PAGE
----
Monitoring the meteorological and hydrological droughts in the largest river basin (Mahaweli River) in Sri Lanka

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Senatilleke, Udara, Sirisena, Jeewanthi, Gunathilake, Miyuru B ORCID: 0000-0001-7052-1942, Muttil, Nitin ORCID: 0000-0001-7758-8365 and Rathnayake, Upaka ORCID: 0000-0002-7341-9078 (2023) Monitoring the meteorological and hydrological droughts in the largest river basin (Mahaweli River) in Sri Lanka. Climate, 11 (3). ISSN 2225-1154


This study assessed the meteorological and hydrological droughts and their relationship over 30 years from 1985 to 2015 in the largest river basin (Mahaweli River Basin (MRB)) in Sri Lanka. Data from 14 rainfall, 5 temperature, and 5 streamflow stations in and near the MRB were used in the present study. Universal drought indices including Standardized Precipitation Index (SPI) and Standardized Precipitation–Evapotranspiration Index (SPEI) were used to assess meteorological droughts. The Standardized Streamflow Index (SSI) was used in investigating hydrological droughts. Correlations between meteorological and hydrological droughts were obtained, annual variations were observed (in terms of SPI, SPEI, and SSI), and the spatial distributions of selected drought events were analyzed. Our results revealed that the highest correlation was found in long-term dry conditions in the wet zone. In addition, some negative correlations found showed the opposite behavior of correlations. Furthermore, in annual variations of droughts, extreme droughts were recorded in the dry zone as maximum values, while results were more prominent in the wet zone. In addition, the spatial distribution performed using SPI, SPEI, and SSI showed an extremely dry condition in 2004. Our findings are beneficial for policymaking and for the decision-makers in assessing meteorological and hydrological drought risks in the future.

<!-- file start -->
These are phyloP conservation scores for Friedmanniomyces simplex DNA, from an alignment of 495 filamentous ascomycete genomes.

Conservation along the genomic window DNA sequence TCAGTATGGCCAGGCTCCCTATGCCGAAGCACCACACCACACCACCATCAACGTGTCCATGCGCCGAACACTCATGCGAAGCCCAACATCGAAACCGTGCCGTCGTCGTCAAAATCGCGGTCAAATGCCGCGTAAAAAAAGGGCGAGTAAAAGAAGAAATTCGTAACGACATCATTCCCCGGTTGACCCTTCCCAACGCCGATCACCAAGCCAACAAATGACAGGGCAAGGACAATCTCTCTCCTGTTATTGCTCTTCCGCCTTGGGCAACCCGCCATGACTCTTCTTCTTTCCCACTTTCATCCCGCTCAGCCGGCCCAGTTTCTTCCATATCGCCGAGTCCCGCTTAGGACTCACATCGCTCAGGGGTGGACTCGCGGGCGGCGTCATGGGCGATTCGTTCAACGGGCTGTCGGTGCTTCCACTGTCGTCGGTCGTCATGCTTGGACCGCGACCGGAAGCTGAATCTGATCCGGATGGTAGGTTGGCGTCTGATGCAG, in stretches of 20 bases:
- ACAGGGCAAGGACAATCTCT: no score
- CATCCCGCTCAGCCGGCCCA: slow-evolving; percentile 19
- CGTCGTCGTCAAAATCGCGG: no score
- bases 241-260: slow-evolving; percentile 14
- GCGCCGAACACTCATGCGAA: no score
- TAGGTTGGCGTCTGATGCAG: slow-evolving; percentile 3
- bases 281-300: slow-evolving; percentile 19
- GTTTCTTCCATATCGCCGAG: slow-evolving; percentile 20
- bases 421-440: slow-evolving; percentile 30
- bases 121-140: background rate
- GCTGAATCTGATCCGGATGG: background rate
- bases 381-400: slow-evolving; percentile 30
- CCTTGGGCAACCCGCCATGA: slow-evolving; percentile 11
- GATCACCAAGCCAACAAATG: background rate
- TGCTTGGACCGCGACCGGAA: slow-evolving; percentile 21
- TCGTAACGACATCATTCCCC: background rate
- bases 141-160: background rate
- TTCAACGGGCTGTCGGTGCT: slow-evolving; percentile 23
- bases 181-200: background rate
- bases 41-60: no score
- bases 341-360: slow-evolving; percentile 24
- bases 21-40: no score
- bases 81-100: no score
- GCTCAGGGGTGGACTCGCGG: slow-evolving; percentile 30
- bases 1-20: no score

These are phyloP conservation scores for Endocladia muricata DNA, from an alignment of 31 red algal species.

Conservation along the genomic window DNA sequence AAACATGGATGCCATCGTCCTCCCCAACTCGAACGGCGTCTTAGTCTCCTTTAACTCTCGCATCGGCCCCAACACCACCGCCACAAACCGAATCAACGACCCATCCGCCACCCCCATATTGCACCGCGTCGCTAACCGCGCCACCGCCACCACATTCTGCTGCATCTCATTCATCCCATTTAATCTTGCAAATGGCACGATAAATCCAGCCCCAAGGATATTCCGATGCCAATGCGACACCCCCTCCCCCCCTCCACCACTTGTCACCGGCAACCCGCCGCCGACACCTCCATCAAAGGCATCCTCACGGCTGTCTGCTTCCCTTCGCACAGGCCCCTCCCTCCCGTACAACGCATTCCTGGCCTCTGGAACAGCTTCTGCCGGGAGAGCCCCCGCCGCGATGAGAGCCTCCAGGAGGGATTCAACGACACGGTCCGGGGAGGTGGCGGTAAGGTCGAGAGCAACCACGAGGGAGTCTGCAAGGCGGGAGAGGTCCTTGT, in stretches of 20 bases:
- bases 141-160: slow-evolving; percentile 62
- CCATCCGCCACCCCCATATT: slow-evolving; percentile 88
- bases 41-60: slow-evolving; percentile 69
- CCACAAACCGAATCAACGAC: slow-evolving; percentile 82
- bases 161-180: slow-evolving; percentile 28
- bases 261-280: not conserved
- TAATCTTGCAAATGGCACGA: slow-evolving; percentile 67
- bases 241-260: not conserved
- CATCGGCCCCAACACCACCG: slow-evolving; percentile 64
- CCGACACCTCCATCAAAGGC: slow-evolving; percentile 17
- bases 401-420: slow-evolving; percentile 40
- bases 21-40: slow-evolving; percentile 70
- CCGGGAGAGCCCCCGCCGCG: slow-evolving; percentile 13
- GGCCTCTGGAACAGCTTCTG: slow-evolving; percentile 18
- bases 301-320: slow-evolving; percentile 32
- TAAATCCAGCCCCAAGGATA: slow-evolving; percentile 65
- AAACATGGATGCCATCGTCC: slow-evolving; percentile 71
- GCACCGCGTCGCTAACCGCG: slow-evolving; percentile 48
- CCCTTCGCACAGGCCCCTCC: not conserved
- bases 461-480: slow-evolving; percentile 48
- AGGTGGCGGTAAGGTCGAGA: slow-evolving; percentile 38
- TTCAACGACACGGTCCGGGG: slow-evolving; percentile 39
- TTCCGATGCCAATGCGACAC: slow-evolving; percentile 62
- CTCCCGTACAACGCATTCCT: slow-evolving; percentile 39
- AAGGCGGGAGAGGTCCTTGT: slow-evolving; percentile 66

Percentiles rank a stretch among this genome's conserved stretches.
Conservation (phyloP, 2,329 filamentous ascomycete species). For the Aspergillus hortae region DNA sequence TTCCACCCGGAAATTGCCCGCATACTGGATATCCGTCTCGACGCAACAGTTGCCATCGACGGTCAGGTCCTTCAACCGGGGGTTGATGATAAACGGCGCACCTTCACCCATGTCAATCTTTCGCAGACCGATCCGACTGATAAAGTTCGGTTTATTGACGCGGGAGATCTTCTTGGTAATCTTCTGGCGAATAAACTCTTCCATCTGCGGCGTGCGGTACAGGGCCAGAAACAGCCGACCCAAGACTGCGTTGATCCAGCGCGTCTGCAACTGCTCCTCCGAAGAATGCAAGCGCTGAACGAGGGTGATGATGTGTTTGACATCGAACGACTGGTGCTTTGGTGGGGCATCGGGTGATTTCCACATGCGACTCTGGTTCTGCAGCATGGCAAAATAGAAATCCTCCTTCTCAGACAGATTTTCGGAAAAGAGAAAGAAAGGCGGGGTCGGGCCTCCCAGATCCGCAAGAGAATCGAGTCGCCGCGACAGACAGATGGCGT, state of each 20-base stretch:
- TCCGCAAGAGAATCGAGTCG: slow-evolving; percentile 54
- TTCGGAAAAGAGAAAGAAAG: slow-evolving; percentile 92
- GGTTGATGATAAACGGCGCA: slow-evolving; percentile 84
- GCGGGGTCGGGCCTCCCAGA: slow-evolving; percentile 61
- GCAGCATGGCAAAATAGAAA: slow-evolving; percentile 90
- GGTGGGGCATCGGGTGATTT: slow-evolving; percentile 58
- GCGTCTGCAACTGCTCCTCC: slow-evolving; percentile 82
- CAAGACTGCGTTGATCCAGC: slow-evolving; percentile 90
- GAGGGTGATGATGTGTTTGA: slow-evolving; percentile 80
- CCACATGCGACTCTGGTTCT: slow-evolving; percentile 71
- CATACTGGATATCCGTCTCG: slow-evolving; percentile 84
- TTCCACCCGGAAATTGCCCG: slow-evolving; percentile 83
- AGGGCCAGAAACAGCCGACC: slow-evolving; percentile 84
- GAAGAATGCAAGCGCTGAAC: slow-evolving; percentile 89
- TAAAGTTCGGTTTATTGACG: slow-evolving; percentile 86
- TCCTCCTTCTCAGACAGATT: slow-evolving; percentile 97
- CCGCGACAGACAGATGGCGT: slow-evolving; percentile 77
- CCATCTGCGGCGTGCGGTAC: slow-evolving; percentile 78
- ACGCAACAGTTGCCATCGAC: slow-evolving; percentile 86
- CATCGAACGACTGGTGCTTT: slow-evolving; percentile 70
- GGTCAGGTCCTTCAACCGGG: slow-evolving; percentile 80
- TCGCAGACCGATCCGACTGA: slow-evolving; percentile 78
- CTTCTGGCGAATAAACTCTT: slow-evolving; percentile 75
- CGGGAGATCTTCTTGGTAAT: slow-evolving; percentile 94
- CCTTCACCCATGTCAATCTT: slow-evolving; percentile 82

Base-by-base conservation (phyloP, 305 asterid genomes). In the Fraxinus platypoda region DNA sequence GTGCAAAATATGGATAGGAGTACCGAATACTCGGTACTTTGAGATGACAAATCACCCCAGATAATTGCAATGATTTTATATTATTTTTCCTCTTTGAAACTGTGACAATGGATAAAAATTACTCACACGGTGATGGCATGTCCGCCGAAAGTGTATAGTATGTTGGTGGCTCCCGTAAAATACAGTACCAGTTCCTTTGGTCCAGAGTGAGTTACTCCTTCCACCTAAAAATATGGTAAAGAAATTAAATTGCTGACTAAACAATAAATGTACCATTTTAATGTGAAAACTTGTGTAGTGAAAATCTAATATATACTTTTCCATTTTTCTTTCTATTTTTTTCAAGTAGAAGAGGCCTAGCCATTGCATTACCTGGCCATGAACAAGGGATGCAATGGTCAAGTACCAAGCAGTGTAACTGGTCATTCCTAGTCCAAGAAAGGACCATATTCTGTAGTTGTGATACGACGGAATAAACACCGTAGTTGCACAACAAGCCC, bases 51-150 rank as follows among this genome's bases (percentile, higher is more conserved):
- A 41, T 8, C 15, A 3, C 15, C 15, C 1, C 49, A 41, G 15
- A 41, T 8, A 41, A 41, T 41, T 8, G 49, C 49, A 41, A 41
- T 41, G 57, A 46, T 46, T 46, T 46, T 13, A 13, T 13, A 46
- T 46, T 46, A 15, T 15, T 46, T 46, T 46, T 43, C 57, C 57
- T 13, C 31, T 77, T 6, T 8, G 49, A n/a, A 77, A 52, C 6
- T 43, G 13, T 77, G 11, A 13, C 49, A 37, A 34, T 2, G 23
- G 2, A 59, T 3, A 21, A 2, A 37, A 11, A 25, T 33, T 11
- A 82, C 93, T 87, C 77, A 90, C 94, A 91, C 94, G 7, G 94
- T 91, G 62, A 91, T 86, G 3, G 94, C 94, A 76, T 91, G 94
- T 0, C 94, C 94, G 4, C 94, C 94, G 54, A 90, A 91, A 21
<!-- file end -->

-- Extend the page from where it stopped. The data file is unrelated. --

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Item type Article
DOI 10.3390/cli11030057
Official URL
Subjects Current > FOR (2020) Classification > 4005 Civil engineering
Current > Division/Research > College of Science and Engineering
Current > Division/Research > Institute for Sustainable Industries and Liveable Cities
Keywords meteorological drought, hydrological drought, Mahaweli River Basin, drought monitoring
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